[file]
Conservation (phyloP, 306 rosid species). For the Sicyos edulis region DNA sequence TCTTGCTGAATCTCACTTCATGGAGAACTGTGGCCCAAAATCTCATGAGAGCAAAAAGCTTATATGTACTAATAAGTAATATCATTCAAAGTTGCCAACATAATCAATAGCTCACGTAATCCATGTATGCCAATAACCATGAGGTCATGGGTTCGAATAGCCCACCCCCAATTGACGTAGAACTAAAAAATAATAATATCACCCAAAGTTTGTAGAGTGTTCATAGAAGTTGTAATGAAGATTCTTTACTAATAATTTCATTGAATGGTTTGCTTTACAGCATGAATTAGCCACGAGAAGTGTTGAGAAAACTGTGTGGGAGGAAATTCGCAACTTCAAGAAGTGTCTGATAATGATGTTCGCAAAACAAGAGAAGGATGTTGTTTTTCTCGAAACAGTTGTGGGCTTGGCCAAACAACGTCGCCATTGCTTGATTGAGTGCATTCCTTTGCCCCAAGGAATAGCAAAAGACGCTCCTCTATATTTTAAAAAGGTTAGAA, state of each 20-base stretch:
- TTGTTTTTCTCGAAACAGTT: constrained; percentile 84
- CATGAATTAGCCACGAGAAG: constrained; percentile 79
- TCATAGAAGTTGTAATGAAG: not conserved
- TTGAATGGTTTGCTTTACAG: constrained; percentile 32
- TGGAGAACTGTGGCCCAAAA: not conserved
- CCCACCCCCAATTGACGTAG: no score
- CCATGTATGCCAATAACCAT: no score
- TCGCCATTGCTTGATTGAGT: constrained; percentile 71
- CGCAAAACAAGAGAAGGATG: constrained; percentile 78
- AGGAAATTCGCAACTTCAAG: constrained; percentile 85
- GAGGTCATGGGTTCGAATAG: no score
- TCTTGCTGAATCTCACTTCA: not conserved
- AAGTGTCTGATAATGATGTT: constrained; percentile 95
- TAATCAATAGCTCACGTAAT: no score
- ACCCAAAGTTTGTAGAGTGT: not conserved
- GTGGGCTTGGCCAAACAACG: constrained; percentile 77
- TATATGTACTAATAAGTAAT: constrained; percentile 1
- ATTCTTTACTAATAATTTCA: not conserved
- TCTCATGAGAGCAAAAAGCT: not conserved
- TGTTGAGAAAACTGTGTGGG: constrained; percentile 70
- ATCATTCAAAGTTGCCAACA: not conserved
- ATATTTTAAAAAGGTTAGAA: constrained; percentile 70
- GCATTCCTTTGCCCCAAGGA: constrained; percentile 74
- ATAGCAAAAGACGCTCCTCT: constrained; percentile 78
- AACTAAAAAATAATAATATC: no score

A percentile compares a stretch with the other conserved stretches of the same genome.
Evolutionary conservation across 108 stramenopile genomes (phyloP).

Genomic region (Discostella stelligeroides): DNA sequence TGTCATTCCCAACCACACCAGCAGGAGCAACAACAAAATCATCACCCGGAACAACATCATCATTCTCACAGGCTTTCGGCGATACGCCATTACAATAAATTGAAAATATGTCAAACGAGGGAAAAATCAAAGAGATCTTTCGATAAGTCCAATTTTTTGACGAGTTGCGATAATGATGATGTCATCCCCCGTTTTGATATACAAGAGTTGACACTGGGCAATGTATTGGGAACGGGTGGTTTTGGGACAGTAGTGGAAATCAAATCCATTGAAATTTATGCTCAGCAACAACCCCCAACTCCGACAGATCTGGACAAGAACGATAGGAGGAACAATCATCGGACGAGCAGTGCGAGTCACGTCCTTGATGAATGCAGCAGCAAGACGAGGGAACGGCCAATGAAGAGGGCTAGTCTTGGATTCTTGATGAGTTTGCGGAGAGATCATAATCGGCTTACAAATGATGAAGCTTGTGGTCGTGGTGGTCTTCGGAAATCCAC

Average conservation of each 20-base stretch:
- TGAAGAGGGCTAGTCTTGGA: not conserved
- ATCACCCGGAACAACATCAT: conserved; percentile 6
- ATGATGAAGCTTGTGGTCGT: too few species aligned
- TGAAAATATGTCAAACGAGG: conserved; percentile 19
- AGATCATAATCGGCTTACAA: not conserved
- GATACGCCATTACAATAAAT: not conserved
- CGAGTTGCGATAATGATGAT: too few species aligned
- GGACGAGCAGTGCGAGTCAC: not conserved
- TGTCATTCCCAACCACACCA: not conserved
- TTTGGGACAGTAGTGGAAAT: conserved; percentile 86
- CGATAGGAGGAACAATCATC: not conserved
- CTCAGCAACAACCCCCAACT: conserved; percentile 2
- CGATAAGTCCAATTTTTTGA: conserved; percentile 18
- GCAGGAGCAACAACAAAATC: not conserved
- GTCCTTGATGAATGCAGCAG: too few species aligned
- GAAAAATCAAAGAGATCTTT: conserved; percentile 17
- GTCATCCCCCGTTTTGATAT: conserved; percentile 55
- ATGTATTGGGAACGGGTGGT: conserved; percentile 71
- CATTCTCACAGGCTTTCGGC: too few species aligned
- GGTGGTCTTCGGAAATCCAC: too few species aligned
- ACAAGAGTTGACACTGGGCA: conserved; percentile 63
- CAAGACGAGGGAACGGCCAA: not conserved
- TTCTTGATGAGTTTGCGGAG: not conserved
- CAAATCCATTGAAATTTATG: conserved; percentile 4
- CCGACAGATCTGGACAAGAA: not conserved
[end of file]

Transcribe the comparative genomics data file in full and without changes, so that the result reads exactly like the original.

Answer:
Conservation (phyloP, 306 rosid species). For the Sicyos edulis region DNA sequence TCTTGCTGAATCTCACTTCATGGAGAACTGTGGCCCAAAATCTCATGAGAGCAAAAAGCTTATATGTACTAATAAGTAATATCATTCAAAGTTGCCAACATAATCAATAGCTCACGTAATCCATGTATGCCAATAACCATGAGGTCATGGGTTCGAATAGCCCACCCCCAATTGACGTAGAACTAAAAAATAATAATATCACCCAAAGTTTGTAGAGTGTTCATAGAAGTTGTAATGAAGATTCTTTACTAATAATTTCATTGAATGGTTTGCTTTACAGCATGAATTAGCCACGAGAAGTGTTGAGAAAACTGTGTGGGAGGAAATTCGCAACTTCAAGAAGTGTCTGATAATGATGTTCGCAAAACAAGAGAAGGATGTTGTTTTTCTCGAAACAGTTGTGGGCTTGGCCAAACAACGTCGCCATTGCTTGATTGAGTGCATTCCTTTGCCCCAAGGAATAGCAAAAGACGCTCCTCTATATTTTAAAAAGGTTAGAA, state of each 20-base stretch:
- TTGTTTTTCTCGAAACAGTT: constrained; percentile 84
- CATGAATTAGCCACGAGAAG: constrained; percentile 79
- TCATAGAAGTTGTAATGAAG: not conserved
- TTGAATGGTTTGCTTTACAG: constrained; percentile 32
- TGGAGAACTGTGGCCCAAAA: not conserved
- CCCACCCCCAATTGACGTAG: no score
- CCATGTATGCCAATAACCAT: no score
- TCGCCATTGCTTGATTGAGT: constrained; percentile 71
- CGCAAAACAAGAGAAGGATG: constrained; percentile 78
- AGGAAATTCGCAACTTCAAG: constrained; percentile 85
- GAGGTCATGGGTTCGAATAG: no score
- TCTTGCTGAATCTCACTTCA: not conserved
- AAGTGTCTGATAATGATGTT: constrained; percentile 95
- TAATCAATAGCTCACGTAAT: no score
- ACCCAAAGTTTGTAGAGTGT: not conserved
- GTGGGCTTGGCCAAACAACG: constrained; percentile 77
- TATATGTACTAATAAGTAAT: constrained; percentile 1
- ATTCTTTACTAATAATTTCA: not conserved
- TCTCATGAGAGCAAAAAGCT: not conserved
- TGTTGAGAAAACTGTGTGGG: constrained; percentile 70
- ATCATTCAAAGTTGCCAACA: not conserved
- ATATTTTAAAAAGGTTAGAA: constrained; percentile 70
- GCATTCCTTTGCCCCAAGGA: constrained; percentile 74
- ATAGCAAAAGACGCTCCTCT: constrained; percentile 78
- AACTAAAAAATAATAATATC: no score

A percentile compares a stretch with the other conserved stretches of the same genome.
Evolutionary conservation across 108 stramenopile genomes (phyloP).

Genomic region (Discostella stelligeroides): DNA sequence TGTCATTCCCAACCACACCAGCAGGAGCAACAACAAAATCATCACCCGGAACAACATCATCATTCTCACAGGCTTTCGGCGATACGCCATTACAATAAATTGAAAATATGTCAAACGAGGGAAAAATCAAAGAGATCTTTCGATAAGTCCAATTTTTTGACGAGTTGCGATAATGATGATGTCATCCCCCGTTTTGATATACAAGAGTTGACACTGGGCAATGTATTGGGAACGGGTGGTTTTGGGACAGTAGTGGAAATCAAATCCATTGAAATTTATGCTCAGCAACAACCCCCAACTCCGACAGATCTGGACAAGAACGATAGGAGGAACAATCATCGGACGAGCAGTGCGAGTCACGTCCTTGATGAATGCAGCAGCAAGACGAGGGAACGGCCAATGAAGAGGGCTAGTCTTGGATTCTTGATGAGTTTGCGGAGAGATCATAATCGGCTTACAAATGATGAAGCTTGTGGTCGTGGTGGTCTTCGGAAATCCAC

Average conservation of each 20-base stretch:
- TGAAGAGGGCTAGTCTTGGA: not conserved
- ATCACCCGGAACAACATCAT: conserved; percentile 6
- ATGATGAAGCTTGTGGTCGT: too few species aligned
- TGAAAATATGTCAAACGAGG: conserved; percentile 19
- AGATCATAATCGGCTTACAA: not conserved
- GATACGCCATTACAATAAAT: not conserved
- CGAGTTGCGATAATGATGAT: too few species aligned
- GGACGAGCAGTGCGAGTCAC: not conserved
- TGTCATTCCCAACCACACCA: not conserved
- TTTGGGACAGTAGTGGAAAT: conserved; percentile 86
- CGATAGGAGGAACAATCATC: not conserved
- CTCAGCAACAACCCCCAACT: conserved; percentile 2
- CGATAAGTCCAATTTTTTGA: conserved; percentile 18
- GCAGGAGCAACAACAAAATC: not conserved
- GTCCTTGATGAATGCAGCAG: too few species aligned
- GAAAAATCAAAGAGATCTTT: conserved; percentile 17
- GTCATCCCCCGTTTTGATAT: conserved; percentile 55
- ATGTATTGGGAACGGGTGGT: conserved; percentile 71
- CATTCTCACAGGCTTTCGGC: too few species aligned
- GGTGGTCTTCGGAAATCCAC: too few species aligned
- ACAAGAGTTGACACTGGGCA: conserved; percentile 63
- CAAGACGAGGGAACGGCCAA: not conserved
- TTCTTGATGAGTTTGCGGAG: not conserved
- CAAATCCATTGAAATTTATG: conserved; percentile 4
- CCGACAGATCTGGACAAGAA: not conserved